Information On In Water Service – from Galvanizers Association of Australia

Topics Covered

Background

Effect of Temperature

Under Water

Underground

In Contact with Chemicals

Background

The extremely corrosive conditions of heavy industrial areas it is desirable to reinforce galvanized coatings with a paint system resistant to prevailing conditions.

In these severely corrosive conditions galvanized coatings in combination with suitable paint systems provide longer, more economic life than the best alternative systems. Suitable paint systems and application techniques are described in the section ‘Painting galvanized steel’.

Effect of Temperature

Hot dip galvanized coatings should not be used in applications where temperatures continuously exceed 200°C, as prolonged exposure to these temperatures will lead eventually to detachment of the coating from the base steel.

Under Water

General. The corrosion rate of zinc under immersed conditions can be high in acidic solutions below pH 6 and alkaline solutions above pH 12.5. Between these limits the rate of corrosion is much lower.

In mains supply water of pH 6 to pH 8, calcium carbonateis normally present and this is precipitated onto the galvanized coating as an adherent calcium carbonate scale, together with zinc corrosion products, forming an impervious layer. When sufficiently dense, this layer virtually stops corrosion of the coating, resulting in very long life in many domestic water systems.

Other factors may interfere with this scale deposition. If the water has a high concentration of uncombined carbon dioxide, the protective scale is not formed and full protection never develops. The characteristics of the water supply should be taken into account in the design of domestic water systems. The presence of even small quantities of dissolved copper of the order of 0.1 parts per million in the water may cause corrosion by rapid pitting as discussed under galvanic corrosion.

In unfavourable waters galvanized steel may require the added protection of galvanic anodes or suitable paint coatings.

Pure water. When newly galvanized articles are immersed in pure water such as rainwater there are no dissolved salts present to form the film of insoluble compounds which normally protects the coating from further action. Where practical this condition can be corrected by the addition to the water of controlled amounts of salts during initial immersion.

Most natural waters contain sufficient dissolved salts to prevent initial attack and galvanized tanks and equipment give excellent service.

Effect of water temperature. In cold water of normal composition galvanized coatings are most effective and the rate of consumption of the coating is very low. This has resulted in almost universal use of galvanized steel for tanks for water storage and transport. At about 60°C to 65°C the rate of corrosion of galvanized coatings increases and continued corrosion resistance depends on early formation of adequate non-flaking scale. Hard water in hot water systems will deposit a scale of calcium and magnesium carbonates on the galvanized surface, nullifying the temperature effect. Soft water may not deposit a protective scale. In such cases galvanized coatings are unsuitable for hot water systems.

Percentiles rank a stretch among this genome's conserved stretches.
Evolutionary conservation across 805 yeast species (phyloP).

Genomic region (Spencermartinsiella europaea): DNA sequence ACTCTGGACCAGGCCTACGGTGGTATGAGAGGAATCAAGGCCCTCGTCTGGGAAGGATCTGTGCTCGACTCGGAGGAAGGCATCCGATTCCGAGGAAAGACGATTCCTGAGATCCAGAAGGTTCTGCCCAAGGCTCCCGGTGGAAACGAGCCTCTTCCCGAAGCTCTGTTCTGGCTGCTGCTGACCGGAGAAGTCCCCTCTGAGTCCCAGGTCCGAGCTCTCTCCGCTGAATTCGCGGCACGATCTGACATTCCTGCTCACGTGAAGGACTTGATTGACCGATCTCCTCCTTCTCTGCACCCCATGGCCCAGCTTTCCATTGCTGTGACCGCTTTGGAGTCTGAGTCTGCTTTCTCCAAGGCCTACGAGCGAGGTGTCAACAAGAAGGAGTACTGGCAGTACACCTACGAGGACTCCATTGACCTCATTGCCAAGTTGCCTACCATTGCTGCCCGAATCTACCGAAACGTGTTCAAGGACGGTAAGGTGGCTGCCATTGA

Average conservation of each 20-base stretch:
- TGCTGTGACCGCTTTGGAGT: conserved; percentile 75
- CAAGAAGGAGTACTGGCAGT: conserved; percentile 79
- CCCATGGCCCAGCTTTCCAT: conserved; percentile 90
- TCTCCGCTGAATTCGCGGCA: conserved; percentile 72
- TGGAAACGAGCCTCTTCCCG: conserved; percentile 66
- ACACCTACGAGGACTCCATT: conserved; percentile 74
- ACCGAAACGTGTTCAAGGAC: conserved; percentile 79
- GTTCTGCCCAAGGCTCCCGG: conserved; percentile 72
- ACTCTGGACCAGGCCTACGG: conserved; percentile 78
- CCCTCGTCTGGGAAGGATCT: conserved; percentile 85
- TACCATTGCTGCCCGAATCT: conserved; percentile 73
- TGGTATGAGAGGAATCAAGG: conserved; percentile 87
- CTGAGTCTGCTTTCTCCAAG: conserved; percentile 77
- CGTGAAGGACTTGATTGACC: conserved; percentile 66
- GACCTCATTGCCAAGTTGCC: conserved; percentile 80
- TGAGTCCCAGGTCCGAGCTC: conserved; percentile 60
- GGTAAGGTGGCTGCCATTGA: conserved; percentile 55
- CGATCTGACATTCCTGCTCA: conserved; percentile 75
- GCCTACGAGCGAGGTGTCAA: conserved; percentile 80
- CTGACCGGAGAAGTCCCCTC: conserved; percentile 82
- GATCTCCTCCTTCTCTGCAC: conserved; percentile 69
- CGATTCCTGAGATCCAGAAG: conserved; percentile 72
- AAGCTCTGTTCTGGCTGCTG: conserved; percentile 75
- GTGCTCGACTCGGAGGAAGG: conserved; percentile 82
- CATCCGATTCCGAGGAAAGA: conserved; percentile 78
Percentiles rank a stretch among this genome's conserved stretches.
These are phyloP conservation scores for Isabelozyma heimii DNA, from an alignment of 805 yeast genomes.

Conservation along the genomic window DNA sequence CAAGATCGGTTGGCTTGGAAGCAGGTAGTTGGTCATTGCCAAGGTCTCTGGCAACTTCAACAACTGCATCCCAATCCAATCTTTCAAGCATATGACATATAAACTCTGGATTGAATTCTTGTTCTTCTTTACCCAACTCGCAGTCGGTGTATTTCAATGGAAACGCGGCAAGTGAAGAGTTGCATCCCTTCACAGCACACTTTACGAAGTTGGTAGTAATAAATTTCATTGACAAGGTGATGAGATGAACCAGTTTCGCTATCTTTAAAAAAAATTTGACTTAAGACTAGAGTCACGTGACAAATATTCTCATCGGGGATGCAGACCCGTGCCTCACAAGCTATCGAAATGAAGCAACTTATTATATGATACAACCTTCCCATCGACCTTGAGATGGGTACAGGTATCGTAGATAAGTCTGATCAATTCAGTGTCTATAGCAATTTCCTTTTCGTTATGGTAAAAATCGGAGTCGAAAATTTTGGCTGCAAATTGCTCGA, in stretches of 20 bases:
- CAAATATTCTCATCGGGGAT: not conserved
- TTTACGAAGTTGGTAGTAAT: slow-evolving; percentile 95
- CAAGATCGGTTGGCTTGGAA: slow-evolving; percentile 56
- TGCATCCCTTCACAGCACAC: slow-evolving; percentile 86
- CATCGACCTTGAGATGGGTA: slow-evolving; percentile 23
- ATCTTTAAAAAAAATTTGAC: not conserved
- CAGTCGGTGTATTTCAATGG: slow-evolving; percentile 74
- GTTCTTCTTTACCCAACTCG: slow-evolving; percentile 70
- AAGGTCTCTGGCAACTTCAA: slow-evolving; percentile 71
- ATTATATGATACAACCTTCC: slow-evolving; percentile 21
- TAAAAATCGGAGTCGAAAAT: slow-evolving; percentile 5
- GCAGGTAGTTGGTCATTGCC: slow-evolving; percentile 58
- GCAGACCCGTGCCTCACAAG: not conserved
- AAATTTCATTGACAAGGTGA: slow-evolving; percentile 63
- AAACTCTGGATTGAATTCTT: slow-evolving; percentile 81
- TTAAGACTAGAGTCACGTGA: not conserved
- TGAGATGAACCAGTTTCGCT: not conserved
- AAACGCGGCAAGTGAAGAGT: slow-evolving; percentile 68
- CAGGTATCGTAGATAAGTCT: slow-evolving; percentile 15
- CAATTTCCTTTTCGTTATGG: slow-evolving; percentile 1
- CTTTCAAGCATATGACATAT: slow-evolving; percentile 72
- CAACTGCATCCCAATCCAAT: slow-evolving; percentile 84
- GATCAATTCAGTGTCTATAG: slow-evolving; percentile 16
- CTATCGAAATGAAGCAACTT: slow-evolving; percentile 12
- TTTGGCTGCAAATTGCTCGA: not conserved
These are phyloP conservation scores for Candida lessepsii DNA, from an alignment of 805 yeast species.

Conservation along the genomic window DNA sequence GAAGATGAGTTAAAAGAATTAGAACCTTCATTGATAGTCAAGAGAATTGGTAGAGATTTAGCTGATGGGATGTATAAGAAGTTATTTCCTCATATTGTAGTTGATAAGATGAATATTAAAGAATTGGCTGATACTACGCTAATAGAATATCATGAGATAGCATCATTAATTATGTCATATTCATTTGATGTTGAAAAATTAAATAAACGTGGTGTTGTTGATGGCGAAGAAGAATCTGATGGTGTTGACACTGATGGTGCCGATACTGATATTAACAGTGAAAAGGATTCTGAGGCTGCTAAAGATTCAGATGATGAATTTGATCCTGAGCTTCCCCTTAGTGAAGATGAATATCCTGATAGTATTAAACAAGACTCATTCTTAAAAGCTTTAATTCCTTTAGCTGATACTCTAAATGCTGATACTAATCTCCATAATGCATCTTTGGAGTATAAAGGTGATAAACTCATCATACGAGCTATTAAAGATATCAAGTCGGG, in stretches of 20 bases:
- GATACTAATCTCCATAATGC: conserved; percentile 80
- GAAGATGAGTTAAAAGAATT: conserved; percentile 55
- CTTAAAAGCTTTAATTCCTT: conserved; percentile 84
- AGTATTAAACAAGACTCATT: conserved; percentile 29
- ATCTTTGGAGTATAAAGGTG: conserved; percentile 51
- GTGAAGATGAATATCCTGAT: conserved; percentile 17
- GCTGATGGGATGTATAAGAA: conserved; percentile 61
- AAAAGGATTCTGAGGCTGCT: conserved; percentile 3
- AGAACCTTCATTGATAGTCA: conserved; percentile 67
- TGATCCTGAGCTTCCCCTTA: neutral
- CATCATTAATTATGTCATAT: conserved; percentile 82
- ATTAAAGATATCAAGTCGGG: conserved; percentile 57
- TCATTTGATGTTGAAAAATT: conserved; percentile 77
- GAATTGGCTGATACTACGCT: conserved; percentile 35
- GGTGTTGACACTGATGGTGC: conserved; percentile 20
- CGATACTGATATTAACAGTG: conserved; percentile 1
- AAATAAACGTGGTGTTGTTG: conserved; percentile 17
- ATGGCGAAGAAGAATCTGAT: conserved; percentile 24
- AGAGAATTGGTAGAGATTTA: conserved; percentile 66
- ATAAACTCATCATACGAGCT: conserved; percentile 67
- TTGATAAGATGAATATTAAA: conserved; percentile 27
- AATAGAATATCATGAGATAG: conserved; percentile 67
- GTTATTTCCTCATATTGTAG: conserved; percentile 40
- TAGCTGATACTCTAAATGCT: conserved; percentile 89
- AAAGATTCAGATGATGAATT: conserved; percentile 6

Sea water. Galvanized coatings perform relatively well in submerged sea water conditions which are severely corrosive to most protective systems. Dissolved salts present in sea water react with zinc to form a protective layer minimising corrosive action. The addition to the galvanized coating of a suitable paint system is recommended in areas of severe sea water exposure, particularly in the splash zone. Such duplex systems provide the best available protective coating for steel in sea water.

Underground

The corrosion behaviour of buried galvanized steel varies greatly with the type of soil. Knowledge of local conditions is therefore essential in estimating the life of galvanized steel pipes. Generally galvanized steel lasts considerably longer than uncoated or painted steels but performance is best in alkaline and oxidising soils, where a 600 g/m2 galvanized coating will give an additional life of about 10 years to steel pipes. Highly reducing soil is most aggressive and may consume zinc coatings at more than 13 µm per year.

The life of galvanized steel underground is extended by the use of paint coatings, bituminous compounds, tape wraps or concrete encasement.

In Contact with Chemicals

Galvanized coatings are highly resistant to attack over a wide pH range, particularly in moderately alkaline solutions as. Unprotected galvanized coatings should not be used with acid solutions below pH 6 or alkaline solutions above pH 12.5.

At intermediate values between these limits a protective film is formed on the zinc surface and the coating corrodes very slowly. Since this range covers most types of water and all but the strongest alkalis, galvanized coatings have wide application for storing and conveying liquids.

Most organic liquids, other than those acid, attack zinc only slightly and galvanized coatings are suitable for storage tanks and equipment for handling a wide range of organic chemicals, including motor fuels, creosotes, phenols and esters.

Galvanized coatings are used in refrigeration equipment circulating brine solutions treated with sodium dichromate inhibitor.

Source: Galvanizers Association of Australia

For more information on this source please visit Galvanizers Association of Australia

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